Hosted at the Monmouth County Historical Association, the exhibit features 150 pieces, including 20 donated by Springsteen himself, and offers a deep-dive into the thematic fabric of his music and lyrics. It opens to the general public on Sept. 29 and will remain open until Fall 2020.
Springsteen attended the gala event, which featured performances by Bobby Bandiera and Joe Grushecky and the Houserockers, dressed in a black suit and looking sharp days after his 70th birthday. He took his own walk down memory lane strolling the exhibit’s two floors and a mid-section where fans can leave “fan mail” in a silver mailbox.
Later donning a “Steel City” T-shirt, Springsteen took the stage at around 8:30 p.m, strapped on a guitar and thanked those in attendance for coming.
“I can’t stay long,” he said. “I’ve got my family in the city, but I wanted to just come down and thank everybody for supporting the Historical Association… It’s nice to be honored in my hometown. “
He stayed true to his word, performing one song — “Light of Day” — before leaving.
The stage was set outside the MCHA building, where guests noshed underneath white tents, elegant lighting, and a giant American flag. Outside, fans snapped photos of the original flatbed truck owned by Carl “Tinker” West driven cross-country by Springsteen in 1970, as recounted in his book, “Born to Run,” and theater show “Springsteen on Broadway.”
Co-curator Melissa Ziobro says the exhibit aims to “give you a comprehensive look at Bruce’s career, or as comprehensive as we can get.”
In fact, Springsteen’s life, including baby pictures, his favorite childhood book, “Brave Cowboy Bill” (the inspiration for the future song, “Outlaw Pete”), his high school yearbook, a thesis written about the Judicial system of the Garden State, a photo of his favorite English Teacher, Robert Hussey (“You taught me things I could not get from any book,” Springsteen wrote him in his yearbook), is on display.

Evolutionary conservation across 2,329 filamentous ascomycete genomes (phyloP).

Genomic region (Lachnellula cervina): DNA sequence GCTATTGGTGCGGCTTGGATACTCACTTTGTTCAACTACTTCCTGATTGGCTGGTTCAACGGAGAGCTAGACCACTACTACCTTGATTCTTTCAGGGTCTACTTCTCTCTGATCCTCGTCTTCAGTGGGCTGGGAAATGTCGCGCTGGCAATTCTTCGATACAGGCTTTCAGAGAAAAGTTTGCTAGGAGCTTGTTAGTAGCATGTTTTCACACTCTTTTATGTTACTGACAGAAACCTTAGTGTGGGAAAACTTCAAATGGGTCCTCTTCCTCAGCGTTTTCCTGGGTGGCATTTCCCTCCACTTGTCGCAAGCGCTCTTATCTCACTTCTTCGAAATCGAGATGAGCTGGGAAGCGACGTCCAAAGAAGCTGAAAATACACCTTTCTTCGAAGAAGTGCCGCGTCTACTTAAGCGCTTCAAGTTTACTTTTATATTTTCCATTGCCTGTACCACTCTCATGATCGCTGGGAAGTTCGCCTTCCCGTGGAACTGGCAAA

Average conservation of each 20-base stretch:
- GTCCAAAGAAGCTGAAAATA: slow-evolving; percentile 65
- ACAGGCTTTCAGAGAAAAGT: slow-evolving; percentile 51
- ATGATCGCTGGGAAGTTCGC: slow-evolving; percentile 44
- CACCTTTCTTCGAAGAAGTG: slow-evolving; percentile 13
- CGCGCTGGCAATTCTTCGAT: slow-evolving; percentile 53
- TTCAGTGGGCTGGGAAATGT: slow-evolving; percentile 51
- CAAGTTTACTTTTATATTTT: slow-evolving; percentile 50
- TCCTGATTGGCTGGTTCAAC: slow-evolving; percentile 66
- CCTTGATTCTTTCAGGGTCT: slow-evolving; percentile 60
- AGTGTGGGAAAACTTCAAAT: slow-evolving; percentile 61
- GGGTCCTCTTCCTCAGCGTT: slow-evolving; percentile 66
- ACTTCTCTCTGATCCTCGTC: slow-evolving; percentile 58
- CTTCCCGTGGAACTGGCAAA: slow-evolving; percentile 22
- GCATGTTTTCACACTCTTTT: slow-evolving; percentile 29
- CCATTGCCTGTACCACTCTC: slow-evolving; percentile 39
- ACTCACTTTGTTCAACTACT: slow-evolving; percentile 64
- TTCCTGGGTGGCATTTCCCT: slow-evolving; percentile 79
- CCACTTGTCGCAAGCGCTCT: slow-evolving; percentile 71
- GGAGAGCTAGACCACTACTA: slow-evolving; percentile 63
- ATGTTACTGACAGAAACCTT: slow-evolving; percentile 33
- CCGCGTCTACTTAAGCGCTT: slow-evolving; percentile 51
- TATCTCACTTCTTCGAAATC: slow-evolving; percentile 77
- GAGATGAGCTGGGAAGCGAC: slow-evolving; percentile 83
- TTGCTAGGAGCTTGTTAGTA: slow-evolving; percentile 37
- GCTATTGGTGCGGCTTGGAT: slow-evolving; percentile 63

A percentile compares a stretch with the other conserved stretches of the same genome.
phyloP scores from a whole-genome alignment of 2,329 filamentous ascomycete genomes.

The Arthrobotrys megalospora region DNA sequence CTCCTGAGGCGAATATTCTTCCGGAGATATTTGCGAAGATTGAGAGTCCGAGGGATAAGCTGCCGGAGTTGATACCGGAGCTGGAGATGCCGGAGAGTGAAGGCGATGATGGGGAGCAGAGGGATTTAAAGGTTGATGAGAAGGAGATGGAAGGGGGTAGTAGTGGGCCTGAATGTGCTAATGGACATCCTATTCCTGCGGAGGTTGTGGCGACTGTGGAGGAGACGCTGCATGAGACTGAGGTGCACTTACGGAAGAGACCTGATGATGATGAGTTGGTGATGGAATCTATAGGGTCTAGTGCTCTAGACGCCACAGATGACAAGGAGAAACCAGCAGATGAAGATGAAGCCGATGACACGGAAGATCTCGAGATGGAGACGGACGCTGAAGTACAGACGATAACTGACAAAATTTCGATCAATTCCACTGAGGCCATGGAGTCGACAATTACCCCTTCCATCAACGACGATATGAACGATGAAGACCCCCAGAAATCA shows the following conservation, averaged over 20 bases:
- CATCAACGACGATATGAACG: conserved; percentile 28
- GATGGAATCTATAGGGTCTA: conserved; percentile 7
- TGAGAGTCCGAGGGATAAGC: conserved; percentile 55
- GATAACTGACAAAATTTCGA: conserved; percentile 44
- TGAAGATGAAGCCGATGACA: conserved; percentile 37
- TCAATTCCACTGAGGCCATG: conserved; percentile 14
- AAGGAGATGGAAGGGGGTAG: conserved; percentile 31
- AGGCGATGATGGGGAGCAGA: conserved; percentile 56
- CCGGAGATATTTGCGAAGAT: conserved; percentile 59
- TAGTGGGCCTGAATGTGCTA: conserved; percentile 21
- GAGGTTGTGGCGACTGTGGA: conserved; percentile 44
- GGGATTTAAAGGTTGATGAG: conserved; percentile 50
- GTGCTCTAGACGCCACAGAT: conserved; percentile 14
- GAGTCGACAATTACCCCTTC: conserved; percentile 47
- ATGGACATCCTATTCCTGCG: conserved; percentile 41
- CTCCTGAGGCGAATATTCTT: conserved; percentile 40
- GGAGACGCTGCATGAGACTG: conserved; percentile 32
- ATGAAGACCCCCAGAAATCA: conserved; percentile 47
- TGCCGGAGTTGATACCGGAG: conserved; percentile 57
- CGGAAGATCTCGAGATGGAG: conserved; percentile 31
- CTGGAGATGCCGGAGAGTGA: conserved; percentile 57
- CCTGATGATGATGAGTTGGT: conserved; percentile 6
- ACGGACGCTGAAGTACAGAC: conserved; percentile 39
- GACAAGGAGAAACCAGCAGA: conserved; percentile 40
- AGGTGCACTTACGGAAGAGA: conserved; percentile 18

Telling the story of his career are the musical artifacts like original tour posters of his bands, The Castiles and Steel Mill, guitars, a set piece from the “Tunnel of Love Express” tour, a ring of hotel keys and the famed TEAC machine used to record the album, “Nebraska.” Personal items from his mother, Adele, are also on display. His mother kept a scrapbook of press clippings, as well as a handwritten letter from original manager, Mike Appel.
The upstairs collection explores the Springsteen family tree, including relatives that served in the Civil and Revolutionary Wars. A rare photo of Springsteen at the grave site of his descendant Thomas J. Fallon, who fought in the Civil War, is prominently displayed over Fallon’s medal of honor. A five-minute film, “Bruce Springsteen: Hometown,” directed by Emmy-Winning Asbury Park filmmaker Adam Worth, offers insight into the story of Freehold and how it shaped his life.
Fans are part of the narrative, too, as gifts and games created and given to the singer are housed in a case. The Springsteen Facebook fan group run by Howie Chaz (also the subject of Springsteen trivia cards testing guest knowledge) and Springsteen historians Stan Goldstein and Jean Mikle also get a nod.
“The story started here,” Springsteen’s cousin, Glenn Cashion says in the film. “We are so close to the stories.”